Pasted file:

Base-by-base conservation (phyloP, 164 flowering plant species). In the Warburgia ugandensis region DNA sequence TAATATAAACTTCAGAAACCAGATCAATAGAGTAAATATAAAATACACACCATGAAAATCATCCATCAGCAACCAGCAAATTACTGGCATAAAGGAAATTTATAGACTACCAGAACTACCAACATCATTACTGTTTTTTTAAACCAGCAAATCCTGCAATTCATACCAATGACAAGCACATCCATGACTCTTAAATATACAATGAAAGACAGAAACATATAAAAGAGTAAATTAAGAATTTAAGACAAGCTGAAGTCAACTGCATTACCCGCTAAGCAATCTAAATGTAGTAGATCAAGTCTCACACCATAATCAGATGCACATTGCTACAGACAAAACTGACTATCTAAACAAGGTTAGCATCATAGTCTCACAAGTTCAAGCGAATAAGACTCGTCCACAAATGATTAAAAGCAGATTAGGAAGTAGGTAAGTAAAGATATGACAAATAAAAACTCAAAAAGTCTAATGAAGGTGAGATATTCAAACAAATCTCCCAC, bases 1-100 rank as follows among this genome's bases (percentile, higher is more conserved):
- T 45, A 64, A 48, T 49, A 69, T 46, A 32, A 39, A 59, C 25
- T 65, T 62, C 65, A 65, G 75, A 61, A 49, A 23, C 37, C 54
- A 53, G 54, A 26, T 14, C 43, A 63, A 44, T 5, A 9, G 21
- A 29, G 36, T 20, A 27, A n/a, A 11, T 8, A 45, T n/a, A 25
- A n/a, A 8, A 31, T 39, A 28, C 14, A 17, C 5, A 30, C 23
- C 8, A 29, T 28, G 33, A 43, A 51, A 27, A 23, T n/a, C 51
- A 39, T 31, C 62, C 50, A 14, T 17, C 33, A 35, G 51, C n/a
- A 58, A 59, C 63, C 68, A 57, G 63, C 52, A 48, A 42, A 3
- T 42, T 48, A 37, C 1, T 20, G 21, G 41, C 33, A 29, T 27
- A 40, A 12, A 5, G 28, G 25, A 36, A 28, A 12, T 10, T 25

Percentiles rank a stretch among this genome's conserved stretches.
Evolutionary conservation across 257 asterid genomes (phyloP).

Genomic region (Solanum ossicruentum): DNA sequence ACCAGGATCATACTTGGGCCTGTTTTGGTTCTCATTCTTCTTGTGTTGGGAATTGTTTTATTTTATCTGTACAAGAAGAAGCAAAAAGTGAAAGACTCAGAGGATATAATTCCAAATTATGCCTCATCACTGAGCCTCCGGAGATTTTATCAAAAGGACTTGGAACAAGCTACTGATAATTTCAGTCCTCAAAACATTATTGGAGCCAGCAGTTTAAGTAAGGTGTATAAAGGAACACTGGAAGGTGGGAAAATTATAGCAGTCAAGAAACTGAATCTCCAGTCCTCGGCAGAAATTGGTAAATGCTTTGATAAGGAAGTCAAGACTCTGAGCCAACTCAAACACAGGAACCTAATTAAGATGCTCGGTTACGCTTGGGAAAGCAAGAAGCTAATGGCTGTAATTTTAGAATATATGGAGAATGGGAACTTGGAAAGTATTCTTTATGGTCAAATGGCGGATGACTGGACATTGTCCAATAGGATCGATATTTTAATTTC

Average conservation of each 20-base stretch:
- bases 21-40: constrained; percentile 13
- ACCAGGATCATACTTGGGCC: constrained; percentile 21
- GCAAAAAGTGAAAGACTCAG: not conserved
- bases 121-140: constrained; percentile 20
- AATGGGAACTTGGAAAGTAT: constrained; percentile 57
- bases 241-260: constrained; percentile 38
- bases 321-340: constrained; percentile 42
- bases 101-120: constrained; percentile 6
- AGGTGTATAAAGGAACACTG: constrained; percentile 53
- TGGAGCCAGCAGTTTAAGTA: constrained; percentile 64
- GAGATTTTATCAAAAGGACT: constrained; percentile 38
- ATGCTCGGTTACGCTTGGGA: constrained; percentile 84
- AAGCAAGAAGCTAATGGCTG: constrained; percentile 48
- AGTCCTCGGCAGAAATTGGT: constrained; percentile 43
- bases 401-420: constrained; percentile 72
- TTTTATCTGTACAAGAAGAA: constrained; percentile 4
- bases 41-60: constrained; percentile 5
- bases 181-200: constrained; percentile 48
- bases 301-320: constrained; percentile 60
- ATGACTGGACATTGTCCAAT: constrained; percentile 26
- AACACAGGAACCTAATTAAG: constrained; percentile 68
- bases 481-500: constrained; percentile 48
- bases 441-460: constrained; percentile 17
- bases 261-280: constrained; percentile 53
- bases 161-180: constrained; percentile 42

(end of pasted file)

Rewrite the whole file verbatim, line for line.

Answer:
Base-by-base conservation (phyloP, 164 flowering plant species). In the Warburgia ugandensis region DNA sequence TAATATAAACTTCAGAAACCAGATCAATAGAGTAAATATAAAATACACACCATGAAAATCATCCATCAGCAACCAGCAAATTACTGGCATAAAGGAAATTTATAGACTACCAGAACTACCAACATCATTACTGTTTTTTTAAACCAGCAAATCCTGCAATTCATACCAATGACAAGCACATCCATGACTCTTAAATATACAATGAAAGACAGAAACATATAAAAGAGTAAATTAAGAATTTAAGACAAGCTGAAGTCAACTGCATTACCCGCTAAGCAATCTAAATGTAGTAGATCAAGTCTCACACCATAATCAGATGCACATTGCTACAGACAAAACTGACTATCTAAACAAGGTTAGCATCATAGTCTCACAAGTTCAAGCGAATAAGACTCGTCCACAAATGATTAAAAGCAGATTAGGAAGTAGGTAAGTAAAGATATGACAAATAAAAACTCAAAAAGTCTAATGAAGGTGAGATATTCAAACAAATCTCCCAC, bases 1-100 rank as follows among this genome's bases (percentile, higher is more conserved):
- T 45, A 64, A 48, T 49, A 69, T 46, A 32, A 39, A 59, C 25
- T 65, T 62, C 65, A 65, G 75, A 61, A 49, A 23, C 37, C 54
- A 53, G 54, A 26, T 14, C 43, A 63, A 44, T 5, A 9, G 21
- A 29, G 36, T 20, A 27, A n/a, A 11, T 8, A 45, T n/a, A 25
- A n/a, A 8, A 31, T 39, A 28, C 14, A 17, C 5, A 30, C 23
- C 8, A 29, T 28, G 33, A 43, A 51, A 27, A 23, T n/a, C 51
- A 39, T 31, C 62, C 50, A 14, T 17, C 33, A 35, G 51, C n/a
- A 58, A 59, C 63, C 68, A 57, G 63, C 52, A 48, A 42, A 3
- T 42, T 48, A 37, C 1, T 20, G 21, G 41, C 33, A 29, T 27
- A 40, A 12, A 5, G 28, G 25, A 36, A 28, A 12, T 10, T 25

Percentiles rank a stretch among this genome's conserved stretches.
Evolutionary conservation across 257 asterid genomes (phyloP).

Genomic region (Solanum ossicruentum): DNA sequence ACCAGGATCATACTTGGGCCTGTTTTGGTTCTCATTCTTCTTGTGTTGGGAATTGTTTTATTTTATCTGTACAAGAAGAAGCAAAAAGTGAAAGACTCAGAGGATATAATTCCAAATTATGCCTCATCACTGAGCCTCCGGAGATTTTATCAAAAGGACTTGGAACAAGCTACTGATAATTTCAGTCCTCAAAACATTATTGGAGCCAGCAGTTTAAGTAAGGTGTATAAAGGAACACTGGAAGGTGGGAAAATTATAGCAGTCAAGAAACTGAATCTCCAGTCCTCGGCAGAAATTGGTAAATGCTTTGATAAGGAAGTCAAGACTCTGAGCCAACTCAAACACAGGAACCTAATTAAGATGCTCGGTTACGCTTGGGAAAGCAAGAAGCTAATGGCTGTAATTTTAGAATATATGGAGAATGGGAACTTGGAAAGTATTCTTTATGGTCAAATGGCGGATGACTGGACATTGTCCAATAGGATCGATATTTTAATTTC

Average conservation of each 20-base stretch:
- bases 21-40: constrained; percentile 13
- ACCAGGATCATACTTGGGCC: constrained; percentile 21
- GCAAAAAGTGAAAGACTCAG: not conserved
- bases 121-140: constrained; percentile 20
- AATGGGAACTTGGAAAGTAT: constrained; percentile 57
- bases 241-260: constrained; percentile 38
- bases 321-340: constrained; percentile 42
- bases 101-120: constrained; percentile 6
- AGGTGTATAAAGGAACACTG: constrained; percentile 53
- TGGAGCCAGCAGTTTAAGTA: constrained; percentile 64
- GAGATTTTATCAAAAGGACT: constrained; percentile 38
- ATGCTCGGTTACGCTTGGGA: constrained; percentile 84
- AAGCAAGAAGCTAATGGCTG: constrained; percentile 48
- AGTCCTCGGCAGAAATTGGT: constrained; percentile 43
- bases 401-420: constrained; percentile 72
- TTTTATCTGTACAAGAAGAA: constrained; percentile 4
- bases 41-60: constrained; percentile 5
- bases 181-200: constrained; percentile 48
- bases 301-320: constrained; percentile 60
- ATGACTGGACATTGTCCAAT: constrained; percentile 26
- AACACAGGAACCTAATTAAG: constrained; percentile 68
- bases 481-500: constrained; percentile 48
- bases 441-460: constrained; percentile 17
- bases 261-280: constrained; percentile 53
- bases 161-180: constrained; percentile 42